Magallanes radio also issues a verbal forecast on 4146 USB at approximately 1130 local time. Both of these sources of information are useful. However, except when there is a large stationary high sitting over the area the specific interpretation of the weatherfax information is difficult. This becomes increasingly true the further south one travels, particularly in the area of Magallanes south. At the best this information protects the yachtsman from extreme weather. The low systems move and change so quickly that daily predictions and reality rarely coincide. In a day it is possible to have sunny weather, light and gale force winds, squalls and even snow. The weatherfax picture in the morning is already history by the time it is received and the pattern of the lows can have changed markedly a few hours later. Possibly the use of a barograph would give better warning of the rapidly changing systems when pressures changes, both up and down, quickly. In a word the daily weather is one of contrasts. The big plus is that there are many first rate anchorages in which to take shelter if the weather turns unpleasant.

Another factor to reckon with if cruising for an extended period ill the fai sumli is dial llie day rapidly shortens after mid-summer. Around 53°S, in January there are 16 or more hours of daylight. By mid-April it is down to 11 hours and by mid-June, 7 hours. To make the point another way, the distance that can be covered in daylight is about halved between summer and winter.

Three terms: ráfaga and racha (pronounced 'raka') both mean williwaw, or sudden and violent short-lived squall, usually without precipitation. Chubasco is a term used by the Armada and in other forecasts and refers to a frontal weather system when winds may increase sharply for a while. They usually bring precipitation.


Puerto Natales has good shore-side facilities but is well off the main routes. Ushuaia, in Argentina, is a better place to stock up than either Puerto Williams or Punta Arenas. If coming from the Atlantic and aiming at the Beagle Channel, it is worthwhile calling at Ushuaia and then back-tracking to Puerto Williams to enter Chile. If coming from the west, make sure that you clear out of Chile before entering Argentina. Those who are obliged to have a visa for Chile will heed a possible need for a multiple entry visa if calling at Ushuaia.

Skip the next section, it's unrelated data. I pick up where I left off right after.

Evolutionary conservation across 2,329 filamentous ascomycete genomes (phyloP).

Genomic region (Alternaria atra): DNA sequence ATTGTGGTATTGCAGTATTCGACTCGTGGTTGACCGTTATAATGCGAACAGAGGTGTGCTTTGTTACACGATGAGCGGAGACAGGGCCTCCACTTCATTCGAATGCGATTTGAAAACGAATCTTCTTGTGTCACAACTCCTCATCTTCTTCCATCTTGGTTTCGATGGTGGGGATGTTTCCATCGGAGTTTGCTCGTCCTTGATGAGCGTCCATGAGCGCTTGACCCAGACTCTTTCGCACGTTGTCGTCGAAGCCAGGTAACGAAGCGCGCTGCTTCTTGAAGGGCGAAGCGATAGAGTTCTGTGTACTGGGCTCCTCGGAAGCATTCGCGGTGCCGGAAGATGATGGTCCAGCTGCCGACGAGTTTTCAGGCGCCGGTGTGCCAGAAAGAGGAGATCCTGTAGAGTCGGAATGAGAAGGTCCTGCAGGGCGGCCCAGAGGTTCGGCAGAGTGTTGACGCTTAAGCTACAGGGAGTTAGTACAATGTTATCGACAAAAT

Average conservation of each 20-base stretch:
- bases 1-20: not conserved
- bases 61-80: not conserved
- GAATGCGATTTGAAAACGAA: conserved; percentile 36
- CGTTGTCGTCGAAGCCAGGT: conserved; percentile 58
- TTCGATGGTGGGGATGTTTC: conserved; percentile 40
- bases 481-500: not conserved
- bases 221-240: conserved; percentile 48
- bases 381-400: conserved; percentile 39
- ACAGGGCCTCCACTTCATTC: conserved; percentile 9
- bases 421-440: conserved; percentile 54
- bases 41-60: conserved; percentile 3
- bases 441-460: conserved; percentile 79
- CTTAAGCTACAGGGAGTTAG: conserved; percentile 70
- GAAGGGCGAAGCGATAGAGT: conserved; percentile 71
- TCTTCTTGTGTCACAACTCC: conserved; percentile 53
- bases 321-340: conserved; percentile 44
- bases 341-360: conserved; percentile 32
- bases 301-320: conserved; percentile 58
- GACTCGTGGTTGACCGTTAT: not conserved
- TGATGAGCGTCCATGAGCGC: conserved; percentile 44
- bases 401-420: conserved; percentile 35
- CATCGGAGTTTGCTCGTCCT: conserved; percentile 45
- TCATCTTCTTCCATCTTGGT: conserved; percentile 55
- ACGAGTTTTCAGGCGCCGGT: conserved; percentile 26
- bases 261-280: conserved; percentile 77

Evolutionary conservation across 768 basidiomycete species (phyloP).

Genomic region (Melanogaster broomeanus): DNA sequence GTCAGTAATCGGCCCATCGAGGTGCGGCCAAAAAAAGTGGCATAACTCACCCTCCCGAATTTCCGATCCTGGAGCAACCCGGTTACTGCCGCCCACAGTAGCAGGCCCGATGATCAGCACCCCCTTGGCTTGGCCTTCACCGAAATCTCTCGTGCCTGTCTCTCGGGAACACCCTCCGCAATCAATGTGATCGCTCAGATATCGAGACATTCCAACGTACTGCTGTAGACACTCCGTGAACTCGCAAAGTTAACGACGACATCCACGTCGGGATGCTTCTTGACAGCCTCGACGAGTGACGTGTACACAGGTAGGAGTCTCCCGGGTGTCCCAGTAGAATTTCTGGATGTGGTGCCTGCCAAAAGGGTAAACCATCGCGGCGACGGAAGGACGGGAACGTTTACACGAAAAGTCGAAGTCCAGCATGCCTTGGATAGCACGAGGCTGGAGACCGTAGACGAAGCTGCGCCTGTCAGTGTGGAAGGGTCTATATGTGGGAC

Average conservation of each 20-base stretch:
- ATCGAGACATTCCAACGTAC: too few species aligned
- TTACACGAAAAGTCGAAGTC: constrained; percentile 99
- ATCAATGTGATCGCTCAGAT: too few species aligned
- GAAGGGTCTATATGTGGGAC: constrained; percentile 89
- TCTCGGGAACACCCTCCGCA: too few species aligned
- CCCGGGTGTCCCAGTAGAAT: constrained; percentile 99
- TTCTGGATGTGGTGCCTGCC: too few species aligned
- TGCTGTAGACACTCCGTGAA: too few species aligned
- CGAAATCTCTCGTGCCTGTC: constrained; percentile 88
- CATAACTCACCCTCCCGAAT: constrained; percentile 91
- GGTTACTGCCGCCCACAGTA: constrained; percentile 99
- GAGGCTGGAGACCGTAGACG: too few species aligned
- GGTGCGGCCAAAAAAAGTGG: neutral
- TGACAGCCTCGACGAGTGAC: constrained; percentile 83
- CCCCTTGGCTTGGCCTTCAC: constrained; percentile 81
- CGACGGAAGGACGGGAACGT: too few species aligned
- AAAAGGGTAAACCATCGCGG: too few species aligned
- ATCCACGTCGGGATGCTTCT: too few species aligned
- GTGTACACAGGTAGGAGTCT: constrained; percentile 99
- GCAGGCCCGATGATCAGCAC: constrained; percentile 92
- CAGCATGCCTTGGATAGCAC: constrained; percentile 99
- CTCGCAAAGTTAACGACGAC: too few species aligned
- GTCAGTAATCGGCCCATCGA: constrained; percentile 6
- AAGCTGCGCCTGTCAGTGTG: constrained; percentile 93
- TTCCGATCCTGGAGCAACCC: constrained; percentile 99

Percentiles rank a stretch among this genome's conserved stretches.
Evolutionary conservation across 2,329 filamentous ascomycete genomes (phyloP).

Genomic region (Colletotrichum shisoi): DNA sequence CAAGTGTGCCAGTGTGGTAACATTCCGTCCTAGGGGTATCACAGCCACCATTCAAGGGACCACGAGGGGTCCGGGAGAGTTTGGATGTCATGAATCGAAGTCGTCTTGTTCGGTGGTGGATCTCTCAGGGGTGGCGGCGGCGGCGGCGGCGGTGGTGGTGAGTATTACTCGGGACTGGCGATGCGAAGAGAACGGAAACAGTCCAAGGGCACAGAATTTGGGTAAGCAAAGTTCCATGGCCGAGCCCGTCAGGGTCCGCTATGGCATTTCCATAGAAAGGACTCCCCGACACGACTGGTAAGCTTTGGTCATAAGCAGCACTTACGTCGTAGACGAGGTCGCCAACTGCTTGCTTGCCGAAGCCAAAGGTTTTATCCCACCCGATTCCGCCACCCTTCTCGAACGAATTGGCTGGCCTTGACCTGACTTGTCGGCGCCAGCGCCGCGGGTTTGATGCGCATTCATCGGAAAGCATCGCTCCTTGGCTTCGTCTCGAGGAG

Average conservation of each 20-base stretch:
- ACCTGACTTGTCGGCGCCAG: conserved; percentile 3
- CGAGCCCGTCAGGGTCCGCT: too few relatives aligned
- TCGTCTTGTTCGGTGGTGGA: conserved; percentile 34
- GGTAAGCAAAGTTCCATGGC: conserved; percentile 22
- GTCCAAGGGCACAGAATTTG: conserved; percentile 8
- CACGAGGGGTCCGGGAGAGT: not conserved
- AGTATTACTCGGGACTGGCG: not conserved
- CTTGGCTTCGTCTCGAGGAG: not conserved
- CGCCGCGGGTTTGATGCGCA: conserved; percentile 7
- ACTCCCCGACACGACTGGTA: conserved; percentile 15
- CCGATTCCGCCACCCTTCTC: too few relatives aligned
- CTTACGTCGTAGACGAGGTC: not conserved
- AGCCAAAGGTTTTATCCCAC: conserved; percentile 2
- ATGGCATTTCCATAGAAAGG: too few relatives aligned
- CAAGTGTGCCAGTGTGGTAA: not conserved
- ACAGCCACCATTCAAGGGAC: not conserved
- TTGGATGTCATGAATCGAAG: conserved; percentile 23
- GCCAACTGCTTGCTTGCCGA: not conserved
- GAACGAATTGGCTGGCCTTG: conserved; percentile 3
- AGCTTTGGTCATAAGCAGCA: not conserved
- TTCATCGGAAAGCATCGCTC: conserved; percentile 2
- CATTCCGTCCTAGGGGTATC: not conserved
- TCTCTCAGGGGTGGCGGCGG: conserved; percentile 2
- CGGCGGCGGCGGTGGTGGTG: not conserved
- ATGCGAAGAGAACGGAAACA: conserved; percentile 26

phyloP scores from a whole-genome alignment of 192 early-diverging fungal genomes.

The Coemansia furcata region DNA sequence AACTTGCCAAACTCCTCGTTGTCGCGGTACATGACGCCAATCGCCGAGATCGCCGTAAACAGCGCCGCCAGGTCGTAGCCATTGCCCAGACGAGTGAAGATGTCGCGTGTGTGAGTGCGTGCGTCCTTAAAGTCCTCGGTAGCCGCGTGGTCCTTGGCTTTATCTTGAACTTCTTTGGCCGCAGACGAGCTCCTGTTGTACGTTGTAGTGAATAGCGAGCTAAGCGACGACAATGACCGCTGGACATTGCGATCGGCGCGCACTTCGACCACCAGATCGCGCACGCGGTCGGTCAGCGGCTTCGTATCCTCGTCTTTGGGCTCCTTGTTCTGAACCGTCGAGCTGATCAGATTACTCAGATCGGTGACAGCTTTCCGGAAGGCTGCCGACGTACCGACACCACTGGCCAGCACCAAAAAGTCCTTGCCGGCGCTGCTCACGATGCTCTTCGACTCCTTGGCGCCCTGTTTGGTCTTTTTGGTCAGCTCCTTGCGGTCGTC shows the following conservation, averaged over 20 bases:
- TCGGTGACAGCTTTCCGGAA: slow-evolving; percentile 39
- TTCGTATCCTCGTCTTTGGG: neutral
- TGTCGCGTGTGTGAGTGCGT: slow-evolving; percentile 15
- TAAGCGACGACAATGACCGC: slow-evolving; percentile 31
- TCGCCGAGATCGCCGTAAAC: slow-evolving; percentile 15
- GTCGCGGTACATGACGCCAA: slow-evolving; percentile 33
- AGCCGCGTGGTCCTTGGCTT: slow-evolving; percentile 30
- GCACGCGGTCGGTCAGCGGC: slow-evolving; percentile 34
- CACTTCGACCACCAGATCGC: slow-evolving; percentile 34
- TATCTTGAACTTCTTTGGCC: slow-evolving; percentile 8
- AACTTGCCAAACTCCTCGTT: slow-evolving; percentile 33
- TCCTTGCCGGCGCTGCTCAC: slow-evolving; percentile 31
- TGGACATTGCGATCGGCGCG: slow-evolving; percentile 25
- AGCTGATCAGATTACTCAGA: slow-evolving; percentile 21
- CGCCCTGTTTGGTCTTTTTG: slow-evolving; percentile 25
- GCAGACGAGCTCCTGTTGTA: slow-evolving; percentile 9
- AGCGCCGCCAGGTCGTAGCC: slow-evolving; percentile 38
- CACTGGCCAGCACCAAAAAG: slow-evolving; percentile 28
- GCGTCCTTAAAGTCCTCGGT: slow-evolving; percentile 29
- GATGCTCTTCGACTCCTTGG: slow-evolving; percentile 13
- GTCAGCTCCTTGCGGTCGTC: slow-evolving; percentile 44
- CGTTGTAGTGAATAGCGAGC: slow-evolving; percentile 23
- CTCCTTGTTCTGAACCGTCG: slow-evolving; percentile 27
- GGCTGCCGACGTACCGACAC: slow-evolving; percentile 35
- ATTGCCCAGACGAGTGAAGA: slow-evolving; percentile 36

One characteristic of cruising in the south is that in general a very high proportion of the distance is made good under engine. After leaving Chiloé, the next fuel is about 1000 miles away unless a hefty premium is paid at Puerto Eden or a detour made to Chacabuco or Puerto Natales. It is worth carrying as much fuel as possible in cans as the cost of the cans is quickly recovered if set against the cost of fuel in remote places.

The Empresa Comercial y Agrícola can supply fuel at Puerto Edén and Puerto Williams. At Puerto Natales and Punta Arenas there are other sources and Ushuaia is also well supplied. At Puerto Edén, Puerto Williams or other remote places pnor notice may be necessary and fuel bought at such sites may be 50% more expensive than that bought in population centres.


After a cold, windy and wet day a heater provides a great deal of comfort and few boats cruise the area without one. Whilst there may be no problems with a blown heater, such as a Webasto, with other types the back-pressure in the chimney created by rachas may well put out the flame and with a drip-feed diesel type, such as a Dickinson or Reflex, fill the cabin with white diesel fumes. Standard chimneys such as the H type do not overcome the problem. One solution is to fit a domestic rotary chimney to the existing chimney pipe. These are available in Valdivia, Puerto Montt and Castro and can be adapted by the shop or by a workshop. The result may not be pleasing aesthetically but it works.


There are no large scale US charts covering this section. The small scale chart is 22395.